Ministers on Sunday lent their support to a bill that would allow Israeli companies to sue boycott activists for up to NIS 100,000 ($28,500) without proof of damage.
The proposal, brought by Likud MK Yoav Kisch and backed by Strategic Affairs Minister Gilad Erdan, seeks to bypass a High Court of Justice ruling that disqualified portions of Israel’s anti-boycott law.
In the current revision, companies are allowed to seek damages without citing evidence they were hurt financially by the boycott campaigns, in a move the authors of the bill likened to similar Israeli laws on copyrights. That distinction from punitive damages would satisfy the court’s demands for the law as laid out in its ruling, the authors said.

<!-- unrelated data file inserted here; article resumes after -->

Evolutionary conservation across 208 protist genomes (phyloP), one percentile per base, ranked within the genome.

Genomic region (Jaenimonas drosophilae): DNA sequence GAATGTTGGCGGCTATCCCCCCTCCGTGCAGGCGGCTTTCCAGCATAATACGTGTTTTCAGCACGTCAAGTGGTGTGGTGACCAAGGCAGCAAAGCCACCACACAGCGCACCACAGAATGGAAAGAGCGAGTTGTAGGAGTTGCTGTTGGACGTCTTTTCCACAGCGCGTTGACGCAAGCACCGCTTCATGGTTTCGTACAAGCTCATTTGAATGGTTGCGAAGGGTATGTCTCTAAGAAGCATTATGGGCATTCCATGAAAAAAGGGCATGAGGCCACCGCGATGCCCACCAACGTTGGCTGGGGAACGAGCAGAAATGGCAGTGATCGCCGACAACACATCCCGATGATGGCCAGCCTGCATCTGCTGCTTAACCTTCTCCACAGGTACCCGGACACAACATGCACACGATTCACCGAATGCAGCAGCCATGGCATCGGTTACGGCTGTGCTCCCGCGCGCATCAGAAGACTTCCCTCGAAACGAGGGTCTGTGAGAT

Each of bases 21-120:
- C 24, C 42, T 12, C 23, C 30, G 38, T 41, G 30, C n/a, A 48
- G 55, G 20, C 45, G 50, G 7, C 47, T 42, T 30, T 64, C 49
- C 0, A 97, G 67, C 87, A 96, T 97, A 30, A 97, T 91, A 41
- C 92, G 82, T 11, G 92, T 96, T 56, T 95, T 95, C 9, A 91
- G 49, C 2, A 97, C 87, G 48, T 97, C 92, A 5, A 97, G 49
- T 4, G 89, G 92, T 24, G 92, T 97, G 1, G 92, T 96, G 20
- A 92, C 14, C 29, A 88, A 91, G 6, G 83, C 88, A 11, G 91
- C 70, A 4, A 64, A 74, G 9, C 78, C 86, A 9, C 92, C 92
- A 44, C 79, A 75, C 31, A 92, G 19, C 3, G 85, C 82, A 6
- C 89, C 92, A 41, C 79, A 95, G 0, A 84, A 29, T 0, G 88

In a tweet, Erdan said he was “proud” the Ministerial Committee for Legislation approved the bill, giving it coalition support.
“After it is approved, the law will be an effective tool to fight boycott activists against Israel,” he said.
Israel has been faced with boycott calls for decades, but the movement, known as BDS (Boycott, Divestment and Sanctions), has raised its profile in recent years with help from famous backers.
In response, Israeli politicians have become more combative under Prime Minister Benjamin Netanyahu’s right-wing government.
Last year, Israel budgeted NIS 118 million ($32 million) to fight the movement.
Erdan’s office has spearheaded Israeli efforts. In a recent interview with The Associated Press, he claimed that most leading BDS activists are driven by anti-Semitism to ultimately destroy the country and cloak their nefarious campaign under a false premise of peace and human rights advocacy. Measures have included blocking the entrance of activists into Israel and encouraging its allies worldwide, especially in the US, to promote anti-BDS legislation.
Times of Israel staff contributed to this report.